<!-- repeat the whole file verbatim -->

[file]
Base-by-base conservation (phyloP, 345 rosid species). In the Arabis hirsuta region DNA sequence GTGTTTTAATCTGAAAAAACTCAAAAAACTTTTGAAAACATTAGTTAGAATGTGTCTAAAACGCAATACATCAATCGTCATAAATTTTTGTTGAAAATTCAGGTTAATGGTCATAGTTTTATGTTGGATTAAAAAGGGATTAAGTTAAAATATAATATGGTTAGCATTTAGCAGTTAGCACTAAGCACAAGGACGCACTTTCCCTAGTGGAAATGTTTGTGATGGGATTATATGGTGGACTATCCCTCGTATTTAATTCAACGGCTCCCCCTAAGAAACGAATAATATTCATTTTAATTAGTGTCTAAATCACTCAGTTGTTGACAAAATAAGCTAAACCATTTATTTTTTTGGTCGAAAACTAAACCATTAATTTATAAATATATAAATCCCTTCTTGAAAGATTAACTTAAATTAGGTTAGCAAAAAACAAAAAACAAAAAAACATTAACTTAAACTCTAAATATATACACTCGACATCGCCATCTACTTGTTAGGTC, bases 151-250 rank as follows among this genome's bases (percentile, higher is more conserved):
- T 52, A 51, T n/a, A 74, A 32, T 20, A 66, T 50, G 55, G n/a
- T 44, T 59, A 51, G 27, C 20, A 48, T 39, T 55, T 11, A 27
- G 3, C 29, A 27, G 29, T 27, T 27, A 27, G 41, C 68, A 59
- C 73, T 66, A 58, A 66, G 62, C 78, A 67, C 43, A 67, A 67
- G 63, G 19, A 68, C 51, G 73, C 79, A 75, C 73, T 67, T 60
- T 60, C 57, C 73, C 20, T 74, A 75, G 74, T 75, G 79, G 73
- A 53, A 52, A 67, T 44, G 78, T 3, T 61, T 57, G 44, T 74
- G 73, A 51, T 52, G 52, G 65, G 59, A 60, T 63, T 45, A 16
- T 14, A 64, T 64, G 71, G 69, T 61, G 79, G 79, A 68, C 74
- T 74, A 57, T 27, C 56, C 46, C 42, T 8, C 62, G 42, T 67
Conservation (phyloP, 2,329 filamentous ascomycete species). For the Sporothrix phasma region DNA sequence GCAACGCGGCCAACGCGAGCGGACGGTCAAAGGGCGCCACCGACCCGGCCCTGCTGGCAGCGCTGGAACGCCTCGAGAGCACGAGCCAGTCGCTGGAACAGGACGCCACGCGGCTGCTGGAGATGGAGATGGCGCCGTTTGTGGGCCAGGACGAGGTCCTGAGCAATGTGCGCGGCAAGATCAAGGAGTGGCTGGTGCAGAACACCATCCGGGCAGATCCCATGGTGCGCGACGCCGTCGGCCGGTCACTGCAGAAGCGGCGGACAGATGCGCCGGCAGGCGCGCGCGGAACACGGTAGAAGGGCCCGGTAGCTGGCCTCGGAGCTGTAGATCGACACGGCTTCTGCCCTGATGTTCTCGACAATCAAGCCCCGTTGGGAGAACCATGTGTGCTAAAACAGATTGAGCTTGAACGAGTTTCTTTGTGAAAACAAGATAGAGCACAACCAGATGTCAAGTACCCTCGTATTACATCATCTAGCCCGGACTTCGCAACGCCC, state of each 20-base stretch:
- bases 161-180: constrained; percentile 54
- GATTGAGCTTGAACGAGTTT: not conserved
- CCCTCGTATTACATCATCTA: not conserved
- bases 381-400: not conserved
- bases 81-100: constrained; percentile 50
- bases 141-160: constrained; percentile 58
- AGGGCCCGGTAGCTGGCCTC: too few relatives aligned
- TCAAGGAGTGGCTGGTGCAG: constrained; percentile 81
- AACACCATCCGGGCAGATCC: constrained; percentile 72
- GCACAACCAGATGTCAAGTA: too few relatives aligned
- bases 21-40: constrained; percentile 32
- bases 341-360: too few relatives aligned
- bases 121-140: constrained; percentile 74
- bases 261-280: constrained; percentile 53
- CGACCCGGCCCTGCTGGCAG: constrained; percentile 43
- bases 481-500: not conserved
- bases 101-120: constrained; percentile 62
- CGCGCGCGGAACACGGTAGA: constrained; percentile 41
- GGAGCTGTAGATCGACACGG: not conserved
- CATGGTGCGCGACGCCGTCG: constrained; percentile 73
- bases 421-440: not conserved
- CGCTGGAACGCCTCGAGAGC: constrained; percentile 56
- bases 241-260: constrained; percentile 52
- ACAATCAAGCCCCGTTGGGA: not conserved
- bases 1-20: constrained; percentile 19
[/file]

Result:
Base-by-base conservation (phyloP, 345 rosid species). In the Arabis hirsuta region DNA sequence GTGTTTTAATCTGAAAAAACTCAAAAAACTTTTGAAAACATTAGTTAGAATGTGTCTAAAACGCAATACATCAATCGTCATAAATTTTTGTTGAAAATTCAGGTTAATGGTCATAGTTTTATGTTGGATTAAAAAGGGATTAAGTTAAAATATAATATGGTTAGCATTTAGCAGTTAGCACTAAGCACAAGGACGCACTTTCCCTAGTGGAAATGTTTGTGATGGGATTATATGGTGGACTATCCCTCGTATTTAATTCAACGGCTCCCCCTAAGAAACGAATAATATTCATTTTAATTAGTGTCTAAATCACTCAGTTGTTGACAAAATAAGCTAAACCATTTATTTTTTTGGTCGAAAACTAAACCATTAATTTATAAATATATAAATCCCTTCTTGAAAGATTAACTTAAATTAGGTTAGCAAAAAACAAAAAACAAAAAAACATTAACTTAAACTCTAAATATATACACTCGACATCGCCATCTACTTGTTAGGTC, bases 151-250 rank as follows among this genome's bases (percentile, higher is more conserved):
- T 52, A 51, T n/a, A 74, A 32, T 20, A 66, T 50, G 55, G n/a
- T 44, T 59, A 51, G 27, C 20, A 48, T 39, T 55, T 11, A 27
- G 3, C 29, A 27, G 29, T 27, T 27, A 27, G 41, C 68, A 59
- C 73, T 66, A 58, A 66, G 62, C 78, A 67, C 43, A 67, A 67
- G 63, G 19, A 68, C 51, G 73, C 79, A 75, C 73, T 67, T 60
- T 60, C 57, C 73, C 20, T 74, A 75, G 74, T 75, G 79, G 73
- A 53, A 52, A 67, T 44, G 78, T 3, T 61, T 57, G 44, T 74
- G 73, A 51, T 52, G 52, G 65, G 59, A 60, T 63, T 45, A 16
- T 14, A 64, T 64, G 71, G 69, T 61, G 79, G 79, A 68, C 74
- T 74, A 57, T 27, C 56, C 46, C 42, T 8, C 62, G 42, T 67
Conservation (phyloP, 2,329 filamentous ascomycete species). For the Sporothrix phasma region DNA sequence GCAACGCGGCCAACGCGAGCGGACGGTCAAAGGGCGCCACCGACCCGGCCCTGCTGGCAGCGCTGGAACGCCTCGAGAGCACGAGCCAGTCGCTGGAACAGGACGCCACGCGGCTGCTGGAGATGGAGATGGCGCCGTTTGTGGGCCAGGACGAGGTCCTGAGCAATGTGCGCGGCAAGATCAAGGAGTGGCTGGTGCAGAACACCATCCGGGCAGATCCCATGGTGCGCGACGCCGTCGGCCGGTCACTGCAGAAGCGGCGGACAGATGCGCCGGCAGGCGCGCGCGGAACACGGTAGAAGGGCCCGGTAGCTGGCCTCGGAGCTGTAGATCGACACGGCTTCTGCCCTGATGTTCTCGACAATCAAGCCCCGTTGGGAGAACCATGTGTGCTAAAACAGATTGAGCTTGAACGAGTTTCTTTGTGAAAACAAGATAGAGCACAACCAGATGTCAAGTACCCTCGTATTACATCATCTAGCCCGGACTTCGCAACGCCC, state of each 20-base stretch:
- bases 161-180: constrained; percentile 54
- GATTGAGCTTGAACGAGTTT: not conserved
- CCCTCGTATTACATCATCTA: not conserved
- bases 381-400: not conserved
- bases 81-100: constrained; percentile 50
- bases 141-160: constrained; percentile 58
- AGGGCCCGGTAGCTGGCCTC: too few relatives aligned
- TCAAGGAGTGGCTGGTGCAG: constrained; percentile 81
- AACACCATCCGGGCAGATCC: constrained; percentile 72
- GCACAACCAGATGTCAAGTA: too few relatives aligned
- bases 21-40: constrained; percentile 32
- bases 341-360: too few relatives aligned
- bases 121-140: constrained; percentile 74
- bases 261-280: constrained; percentile 53
- CGACCCGGCCCTGCTGGCAG: constrained; percentile 43
- bases 481-500: not conserved
- bases 101-120: constrained; percentile 62
- CGCGCGCGGAACACGGTAGA: constrained; percentile 41
- GGAGCTGTAGATCGACACGG: not conserved
- CATGGTGCGCGACGCCGTCG: constrained; percentile 73
- bases 421-440: not conserved
- CGCTGGAACGCCTCGAGAGC: constrained; percentile 56
- bases 241-260: constrained; percentile 52
- ACAATCAAGCCCCGTTGGGA: not conserved
- bases 1-20: constrained; percentile 19